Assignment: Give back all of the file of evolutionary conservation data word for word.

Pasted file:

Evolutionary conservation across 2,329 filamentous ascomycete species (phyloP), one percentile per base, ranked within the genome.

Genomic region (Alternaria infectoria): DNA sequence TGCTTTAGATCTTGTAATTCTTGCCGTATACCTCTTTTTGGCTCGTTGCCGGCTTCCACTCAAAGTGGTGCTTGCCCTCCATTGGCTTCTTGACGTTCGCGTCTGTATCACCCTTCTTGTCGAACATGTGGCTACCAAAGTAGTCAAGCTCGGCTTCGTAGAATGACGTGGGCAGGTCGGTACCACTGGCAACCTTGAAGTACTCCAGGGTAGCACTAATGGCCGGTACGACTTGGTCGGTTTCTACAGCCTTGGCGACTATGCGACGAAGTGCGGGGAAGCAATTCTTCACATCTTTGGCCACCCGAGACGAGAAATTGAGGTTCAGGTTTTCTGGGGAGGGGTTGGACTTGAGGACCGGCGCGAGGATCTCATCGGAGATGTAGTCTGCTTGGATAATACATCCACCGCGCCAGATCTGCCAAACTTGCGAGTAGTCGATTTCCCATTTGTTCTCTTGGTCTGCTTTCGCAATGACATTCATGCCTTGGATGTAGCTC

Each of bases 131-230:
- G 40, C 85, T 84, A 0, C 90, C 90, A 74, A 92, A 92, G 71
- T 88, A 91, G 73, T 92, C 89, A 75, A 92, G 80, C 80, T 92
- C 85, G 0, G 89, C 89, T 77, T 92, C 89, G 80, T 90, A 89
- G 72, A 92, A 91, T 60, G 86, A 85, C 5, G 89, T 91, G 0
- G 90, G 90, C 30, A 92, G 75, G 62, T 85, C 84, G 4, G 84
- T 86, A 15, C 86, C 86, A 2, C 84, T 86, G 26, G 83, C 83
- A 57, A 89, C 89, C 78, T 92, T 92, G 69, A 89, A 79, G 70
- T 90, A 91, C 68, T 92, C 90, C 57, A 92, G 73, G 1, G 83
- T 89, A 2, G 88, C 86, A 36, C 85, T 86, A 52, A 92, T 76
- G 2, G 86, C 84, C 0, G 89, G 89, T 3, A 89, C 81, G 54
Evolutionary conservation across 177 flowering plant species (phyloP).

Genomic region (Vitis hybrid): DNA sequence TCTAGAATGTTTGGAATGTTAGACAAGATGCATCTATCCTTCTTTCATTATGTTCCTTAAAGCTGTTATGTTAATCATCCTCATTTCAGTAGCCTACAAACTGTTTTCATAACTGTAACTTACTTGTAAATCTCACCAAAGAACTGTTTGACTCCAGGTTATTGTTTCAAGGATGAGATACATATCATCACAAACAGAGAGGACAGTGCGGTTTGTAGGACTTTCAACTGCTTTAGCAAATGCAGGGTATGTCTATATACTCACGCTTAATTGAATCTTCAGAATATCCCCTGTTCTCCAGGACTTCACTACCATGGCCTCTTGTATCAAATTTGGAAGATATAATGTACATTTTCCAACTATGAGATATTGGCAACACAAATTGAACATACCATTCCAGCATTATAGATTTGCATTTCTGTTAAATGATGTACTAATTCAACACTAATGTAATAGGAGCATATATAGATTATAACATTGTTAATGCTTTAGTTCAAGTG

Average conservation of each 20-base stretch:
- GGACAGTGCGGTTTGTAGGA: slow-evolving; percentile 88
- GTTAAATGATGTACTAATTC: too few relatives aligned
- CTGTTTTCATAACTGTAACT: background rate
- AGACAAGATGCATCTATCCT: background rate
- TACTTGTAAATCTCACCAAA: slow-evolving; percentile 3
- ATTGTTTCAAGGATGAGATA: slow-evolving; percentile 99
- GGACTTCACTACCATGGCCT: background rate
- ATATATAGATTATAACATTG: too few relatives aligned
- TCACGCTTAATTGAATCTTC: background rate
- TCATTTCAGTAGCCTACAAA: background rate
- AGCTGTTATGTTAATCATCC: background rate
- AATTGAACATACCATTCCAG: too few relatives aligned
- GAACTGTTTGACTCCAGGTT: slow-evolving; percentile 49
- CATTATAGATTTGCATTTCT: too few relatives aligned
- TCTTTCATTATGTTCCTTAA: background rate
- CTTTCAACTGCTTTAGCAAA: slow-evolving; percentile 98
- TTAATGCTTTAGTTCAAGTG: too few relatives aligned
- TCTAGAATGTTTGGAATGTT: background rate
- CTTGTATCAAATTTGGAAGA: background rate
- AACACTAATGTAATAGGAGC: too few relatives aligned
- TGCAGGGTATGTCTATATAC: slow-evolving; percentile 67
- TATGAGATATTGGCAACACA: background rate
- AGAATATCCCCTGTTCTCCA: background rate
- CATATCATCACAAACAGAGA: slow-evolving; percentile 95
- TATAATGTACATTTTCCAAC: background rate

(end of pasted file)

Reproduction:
Evolutionary conservation across 2,329 filamentous ascomycete species (phyloP), one percentile per base, ranked within the genome.

Genomic region (Alternaria infectoria): DNA sequence TGCTTTAGATCTTGTAATTCTTGCCGTATACCTCTTTTTGGCTCGTTGCCGGCTTCCACTCAAAGTGGTGCTTGCCCTCCATTGGCTTCTTGACGTTCGCGTCTGTATCACCCTTCTTGTCGAACATGTGGCTACCAAAGTAGTCAAGCTCGGCTTCGTAGAATGACGTGGGCAGGTCGGTACCACTGGCAACCTTGAAGTACTCCAGGGTAGCACTAATGGCCGGTACGACTTGGTCGGTTTCTACAGCCTTGGCGACTATGCGACGAAGTGCGGGGAAGCAATTCTTCACATCTTTGGCCACCCGAGACGAGAAATTGAGGTTCAGGTTTTCTGGGGAGGGGTTGGACTTGAGGACCGGCGCGAGGATCTCATCGGAGATGTAGTCTGCTTGGATAATACATCCACCGCGCCAGATCTGCCAAACTTGCGAGTAGTCGATTTCCCATTTGTTCTCTTGGTCTGCTTTCGCAATGACATTCATGCCTTGGATGTAGCTC

Each of bases 131-230:
- G 40, C 85, T 84, A 0, C 90, C 90, A 74, A 92, A 92, G 71
- T 88, A 91, G 73, T 92, C 89, A 75, A 92, G 80, C 80, T 92
- C 85, G 0, G 89, C 89, T 77, T 92, C 89, G 80, T 90, A 89
- G 72, A 92, A 91, T 60, G 86, A 85, C 5, G 89, T 91, G 0
- G 90, G 90, C 30, A 92, G 75, G 62, T 85, C 84, G 4, G 84
- T 86, A 15, C 86, C 86, A 2, C 84, T 86, G 26, G 83, C 83
- A 57, A 89, C 89, C 78, T 92, T 92, G 69, A 89, A 79, G 70
- T 90, A 91, C 68, T 92, C 90, C 57, A 92, G 73, G 1, G 83
- T 89, A 2, G 88, C 86, A 36, C 85, T 86, A 52, A 92, T 76
- G 2, G 86, C 84, C 0, G 89, G 89, T 3, A 89, C 81, G 54
Evolutionary conservation across 177 flowering plant species (phyloP).

Genomic region (Vitis hybrid): DNA sequence TCTAGAATGTTTGGAATGTTAGACAAGATGCATCTATCCTTCTTTCATTATGTTCCTTAAAGCTGTTATGTTAATCATCCTCATTTCAGTAGCCTACAAACTGTTTTCATAACTGTAACTTACTTGTAAATCTCACCAAAGAACTGTTTGACTCCAGGTTATTGTTTCAAGGATGAGATACATATCATCACAAACAGAGAGGACAGTGCGGTTTGTAGGACTTTCAACTGCTTTAGCAAATGCAGGGTATGTCTATATACTCACGCTTAATTGAATCTTCAGAATATCCCCTGTTCTCCAGGACTTCACTACCATGGCCTCTTGTATCAAATTTGGAAGATATAATGTACATTTTCCAACTATGAGATATTGGCAACACAAATTGAACATACCATTCCAGCATTATAGATTTGCATTTCTGTTAAATGATGTACTAATTCAACACTAATGTAATAGGAGCATATATAGATTATAACATTGTTAATGCTTTAGTTCAAGTG

Average conservation of each 20-base stretch:
- GGACAGTGCGGTTTGTAGGA: slow-evolving; percentile 88
- GTTAAATGATGTACTAATTC: too few relatives aligned
- CTGTTTTCATAACTGTAACT: background rate
- AGACAAGATGCATCTATCCT: background rate
- TACTTGTAAATCTCACCAAA: slow-evolving; percentile 3
- ATTGTTTCAAGGATGAGATA: slow-evolving; percentile 99
- GGACTTCACTACCATGGCCT: background rate
- ATATATAGATTATAACATTG: too few relatives aligned
- TCACGCTTAATTGAATCTTC: background rate
- TCATTTCAGTAGCCTACAAA: background rate
- AGCTGTTATGTTAATCATCC: background rate
- AATTGAACATACCATTCCAG: too few relatives aligned
- GAACTGTTTGACTCCAGGTT: slow-evolving; percentile 49
- CATTATAGATTTGCATTTCT: too few relatives aligned
- TCTTTCATTATGTTCCTTAA: background rate
- CTTTCAACTGCTTTAGCAAA: slow-evolving; percentile 98
- TTAATGCTTTAGTTCAAGTG: too few relatives aligned
- TCTAGAATGTTTGGAATGTT: background rate
- CTTGTATCAAATTTGGAAGA: background rate
- AACACTAATGTAATAGGAGC: too few relatives aligned
- TGCAGGGTATGTCTATATAC: slow-evolving; percentile 67
- TATGAGATATTGGCAACACA: background rate
- AGAATATCCCCTGTTCTCCA: background rate
- CATATCATCACAAACAGAGA: slow-evolving; percentile 95
- TATAATGTACATTTTCCAAC: background rate